My colleagues and I recently found that pedophilic interest was categorical, but it was trichotomous: some people in our sample did not have pedophilic interests, while some people did. However, in those who did experience pedophilic interests, there were two distinguishable categories. Taken together, this suggested that the latent structure of pedophilic interests has 3-classes of people. When we did some further analyses, we found that these three classes could be characterized, broadly speaking, as: those interested in adults, those who were non-preferentially pedophilic, and those who were preferentially pedophilic.

I think this is a situation where scientists’ oft-repeated phrase, “Further research is needed,” is applicable.

What does this research mean?

We currently have three empirical examinations of pedophilic interests. Two studies reached a categorical conclusion: one finding two categories, the other finding three. One study reached a dimensional conclusion. Obviously, this is not the clearest picture we could have after three investigations. I think this is a situation where scientists’ oft-repeated phrase, “Further research is needed,” is applicable. To be confident in our conclusions, we need to conduct a few more empirical examinations of the latent structure of pedophilic interest.

One other way forward is to start testing these models to see which produce consistent and meaningful results. Because we have three models that have received support, if one model fits the latent structure of pedophilic interest better, this model should produce better results in research. I intend to examine the ramifications of the past results in two follow-up blog posts on nextgenforensic. For the moment, I will set up the background for the upcoming posts.

In our study on latent structure, there was an interesting pattern to the sexual recidivism rates across the 3 classes of pedophilic interest. (Sexual recidivism is when a person who has been convicted of a sexual offence is released from custody after serving a sentence for that offence, then is caught for committing a new sexual offence.) When the sample was grouped according to the non-pedophilic, non-preferentially pedophilic, and preferentially pedophilic classes, the sexual recidivism rates in these groups were 29%, 27.5%, and 50%, respectively.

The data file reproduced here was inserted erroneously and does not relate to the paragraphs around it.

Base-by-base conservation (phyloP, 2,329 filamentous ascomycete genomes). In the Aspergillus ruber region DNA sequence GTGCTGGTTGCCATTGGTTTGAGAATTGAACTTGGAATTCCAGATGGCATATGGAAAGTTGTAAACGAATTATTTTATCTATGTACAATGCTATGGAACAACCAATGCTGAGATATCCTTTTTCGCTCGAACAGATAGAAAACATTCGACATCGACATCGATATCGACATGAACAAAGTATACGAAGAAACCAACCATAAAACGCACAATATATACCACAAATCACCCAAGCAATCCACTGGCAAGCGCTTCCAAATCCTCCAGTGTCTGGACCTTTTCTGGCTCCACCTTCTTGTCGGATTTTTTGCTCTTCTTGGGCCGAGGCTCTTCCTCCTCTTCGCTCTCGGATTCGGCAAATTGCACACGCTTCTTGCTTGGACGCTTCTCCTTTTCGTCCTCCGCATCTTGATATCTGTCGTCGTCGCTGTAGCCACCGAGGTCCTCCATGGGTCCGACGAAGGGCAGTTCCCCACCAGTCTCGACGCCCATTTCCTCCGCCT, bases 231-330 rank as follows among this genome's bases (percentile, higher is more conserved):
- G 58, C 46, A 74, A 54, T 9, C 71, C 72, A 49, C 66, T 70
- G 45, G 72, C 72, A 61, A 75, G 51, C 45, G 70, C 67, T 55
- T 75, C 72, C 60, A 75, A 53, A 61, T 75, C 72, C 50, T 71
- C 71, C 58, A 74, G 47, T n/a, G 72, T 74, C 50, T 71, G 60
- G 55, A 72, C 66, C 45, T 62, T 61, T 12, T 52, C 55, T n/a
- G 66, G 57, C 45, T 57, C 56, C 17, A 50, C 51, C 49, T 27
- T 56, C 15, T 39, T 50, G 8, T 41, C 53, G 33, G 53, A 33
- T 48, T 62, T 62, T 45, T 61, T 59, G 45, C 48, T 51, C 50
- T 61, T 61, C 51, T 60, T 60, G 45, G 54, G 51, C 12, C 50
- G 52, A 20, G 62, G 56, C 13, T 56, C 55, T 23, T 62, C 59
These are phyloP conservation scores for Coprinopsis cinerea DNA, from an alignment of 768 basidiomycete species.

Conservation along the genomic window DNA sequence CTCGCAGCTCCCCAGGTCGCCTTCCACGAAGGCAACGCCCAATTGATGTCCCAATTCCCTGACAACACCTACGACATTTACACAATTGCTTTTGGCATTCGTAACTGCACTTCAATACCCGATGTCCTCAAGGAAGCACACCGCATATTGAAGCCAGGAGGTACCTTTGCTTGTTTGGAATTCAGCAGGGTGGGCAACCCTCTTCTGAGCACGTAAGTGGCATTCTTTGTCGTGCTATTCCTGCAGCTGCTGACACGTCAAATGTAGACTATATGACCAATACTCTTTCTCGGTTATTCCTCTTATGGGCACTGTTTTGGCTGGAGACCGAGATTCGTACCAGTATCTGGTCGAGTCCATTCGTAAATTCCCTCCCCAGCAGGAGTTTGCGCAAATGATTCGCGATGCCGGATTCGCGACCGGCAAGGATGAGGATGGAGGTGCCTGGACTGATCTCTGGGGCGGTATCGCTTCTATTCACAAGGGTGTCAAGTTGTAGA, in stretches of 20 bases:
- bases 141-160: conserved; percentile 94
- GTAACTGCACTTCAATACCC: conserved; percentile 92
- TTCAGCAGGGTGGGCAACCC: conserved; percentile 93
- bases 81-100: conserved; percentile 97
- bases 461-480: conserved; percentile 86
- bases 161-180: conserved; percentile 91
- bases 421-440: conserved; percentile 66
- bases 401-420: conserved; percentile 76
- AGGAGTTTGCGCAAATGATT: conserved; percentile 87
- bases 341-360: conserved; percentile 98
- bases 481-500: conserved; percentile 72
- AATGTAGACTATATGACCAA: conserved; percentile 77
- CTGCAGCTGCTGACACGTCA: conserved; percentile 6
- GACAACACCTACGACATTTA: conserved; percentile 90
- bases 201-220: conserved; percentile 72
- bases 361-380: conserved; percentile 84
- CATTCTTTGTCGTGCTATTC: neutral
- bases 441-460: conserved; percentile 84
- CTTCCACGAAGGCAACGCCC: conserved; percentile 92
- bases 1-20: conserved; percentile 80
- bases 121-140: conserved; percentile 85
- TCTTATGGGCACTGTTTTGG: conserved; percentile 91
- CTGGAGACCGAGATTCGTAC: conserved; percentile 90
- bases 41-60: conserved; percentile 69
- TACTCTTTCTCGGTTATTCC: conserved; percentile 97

When I examined this pattern of sexual recidivism rates, I noticed that non-pedophilic offenders and non-preferentially pedophilic offenders re-offended at almost the same rate. While the preferentially pedophilic offenders had a much higher rate of re-offending.

This was a striking finding. I say striking because if pedophilic interest is a risk factor for sexual recidivism, we would expect men who experience any pedophilic interests to have higher rates of sexual recidivism.  Indeed, two meta-analyses suggest that peodphilic interest is one of the strongest predictors of sexual recidivism science has found to date (see here; a meta-analysis I co-authored is here). Striking findings are those that go against expectations and this result is one that warrants further examination.

In my next posts on nextgenforensic, I will further examine the ramifications of latent structure. Specifically, I will test whether these rates of sexual recidivism hold across other studies that have looked at pedophilic and non-pedophilic sexual offenders. Stay tuned…

Suggested citation:

McPhail, I. V. (2018, November 17). Examining the latent structure of pedophilic interest [Weblog post]. Retrieved from